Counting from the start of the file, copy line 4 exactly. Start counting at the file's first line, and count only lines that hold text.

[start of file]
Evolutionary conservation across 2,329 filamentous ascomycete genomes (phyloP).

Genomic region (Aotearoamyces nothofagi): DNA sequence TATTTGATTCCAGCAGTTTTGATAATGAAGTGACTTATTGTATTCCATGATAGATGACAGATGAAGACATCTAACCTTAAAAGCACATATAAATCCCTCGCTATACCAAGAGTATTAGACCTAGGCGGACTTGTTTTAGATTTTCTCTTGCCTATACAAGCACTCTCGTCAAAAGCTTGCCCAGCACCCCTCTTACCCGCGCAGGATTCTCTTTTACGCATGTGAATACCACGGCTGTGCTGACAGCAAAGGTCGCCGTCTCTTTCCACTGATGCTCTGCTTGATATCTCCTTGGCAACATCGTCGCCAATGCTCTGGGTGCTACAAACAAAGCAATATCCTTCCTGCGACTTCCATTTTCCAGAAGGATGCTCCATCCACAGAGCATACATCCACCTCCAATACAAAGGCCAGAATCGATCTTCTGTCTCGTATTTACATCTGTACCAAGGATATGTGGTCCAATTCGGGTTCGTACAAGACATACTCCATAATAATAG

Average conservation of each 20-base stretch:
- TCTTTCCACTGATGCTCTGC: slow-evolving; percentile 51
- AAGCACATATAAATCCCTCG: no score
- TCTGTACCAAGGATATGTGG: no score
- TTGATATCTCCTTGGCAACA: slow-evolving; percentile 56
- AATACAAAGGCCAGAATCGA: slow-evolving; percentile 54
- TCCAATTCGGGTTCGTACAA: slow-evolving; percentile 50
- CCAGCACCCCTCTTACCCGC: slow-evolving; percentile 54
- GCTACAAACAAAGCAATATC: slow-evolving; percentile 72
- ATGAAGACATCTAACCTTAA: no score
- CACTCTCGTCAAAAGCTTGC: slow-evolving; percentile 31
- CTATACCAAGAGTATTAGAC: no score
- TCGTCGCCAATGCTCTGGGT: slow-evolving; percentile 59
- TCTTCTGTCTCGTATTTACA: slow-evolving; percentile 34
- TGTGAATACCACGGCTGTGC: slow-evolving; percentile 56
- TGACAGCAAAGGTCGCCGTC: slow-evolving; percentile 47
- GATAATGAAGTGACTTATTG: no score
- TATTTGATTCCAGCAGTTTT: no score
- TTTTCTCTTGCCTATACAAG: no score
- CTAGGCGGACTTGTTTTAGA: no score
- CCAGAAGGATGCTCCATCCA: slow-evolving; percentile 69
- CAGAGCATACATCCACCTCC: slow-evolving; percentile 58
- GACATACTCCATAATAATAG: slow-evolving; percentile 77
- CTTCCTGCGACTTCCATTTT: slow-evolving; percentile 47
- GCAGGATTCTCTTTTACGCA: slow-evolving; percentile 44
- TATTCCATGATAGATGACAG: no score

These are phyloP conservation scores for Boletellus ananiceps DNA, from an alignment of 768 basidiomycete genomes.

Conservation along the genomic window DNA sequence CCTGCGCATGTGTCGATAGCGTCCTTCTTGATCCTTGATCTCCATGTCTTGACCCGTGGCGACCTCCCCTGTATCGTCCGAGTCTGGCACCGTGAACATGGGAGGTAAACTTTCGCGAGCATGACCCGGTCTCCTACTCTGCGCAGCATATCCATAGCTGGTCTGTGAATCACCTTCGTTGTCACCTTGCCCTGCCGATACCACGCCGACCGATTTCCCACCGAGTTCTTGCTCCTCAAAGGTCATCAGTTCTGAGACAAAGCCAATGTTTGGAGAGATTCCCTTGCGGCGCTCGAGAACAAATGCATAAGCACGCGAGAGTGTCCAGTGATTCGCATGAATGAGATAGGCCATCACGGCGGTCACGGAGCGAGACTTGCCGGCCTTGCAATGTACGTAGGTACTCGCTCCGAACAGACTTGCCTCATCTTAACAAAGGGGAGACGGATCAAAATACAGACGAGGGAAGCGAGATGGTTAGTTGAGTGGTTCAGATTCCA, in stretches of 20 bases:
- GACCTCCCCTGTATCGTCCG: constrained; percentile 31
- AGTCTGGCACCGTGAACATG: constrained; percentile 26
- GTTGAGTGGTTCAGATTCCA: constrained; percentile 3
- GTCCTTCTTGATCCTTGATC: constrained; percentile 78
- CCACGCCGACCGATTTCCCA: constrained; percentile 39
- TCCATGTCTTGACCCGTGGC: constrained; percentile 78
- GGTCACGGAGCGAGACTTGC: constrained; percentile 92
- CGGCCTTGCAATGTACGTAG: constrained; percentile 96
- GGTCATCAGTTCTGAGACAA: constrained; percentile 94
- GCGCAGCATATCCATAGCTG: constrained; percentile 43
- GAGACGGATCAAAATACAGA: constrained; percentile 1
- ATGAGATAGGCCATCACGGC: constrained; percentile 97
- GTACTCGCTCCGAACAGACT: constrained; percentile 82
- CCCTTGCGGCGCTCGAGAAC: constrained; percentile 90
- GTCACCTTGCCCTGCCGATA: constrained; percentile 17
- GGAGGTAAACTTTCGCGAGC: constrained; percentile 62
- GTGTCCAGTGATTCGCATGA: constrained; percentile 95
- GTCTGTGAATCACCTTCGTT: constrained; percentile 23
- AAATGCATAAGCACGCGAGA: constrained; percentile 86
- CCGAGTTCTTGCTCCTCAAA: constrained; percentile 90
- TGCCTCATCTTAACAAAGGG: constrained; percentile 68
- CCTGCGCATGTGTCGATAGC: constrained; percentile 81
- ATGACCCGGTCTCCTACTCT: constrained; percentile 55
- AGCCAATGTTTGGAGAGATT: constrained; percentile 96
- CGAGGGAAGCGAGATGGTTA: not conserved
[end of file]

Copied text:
- TCTTTCCACTGATGCTCTGC: slow-evolving; percentile 51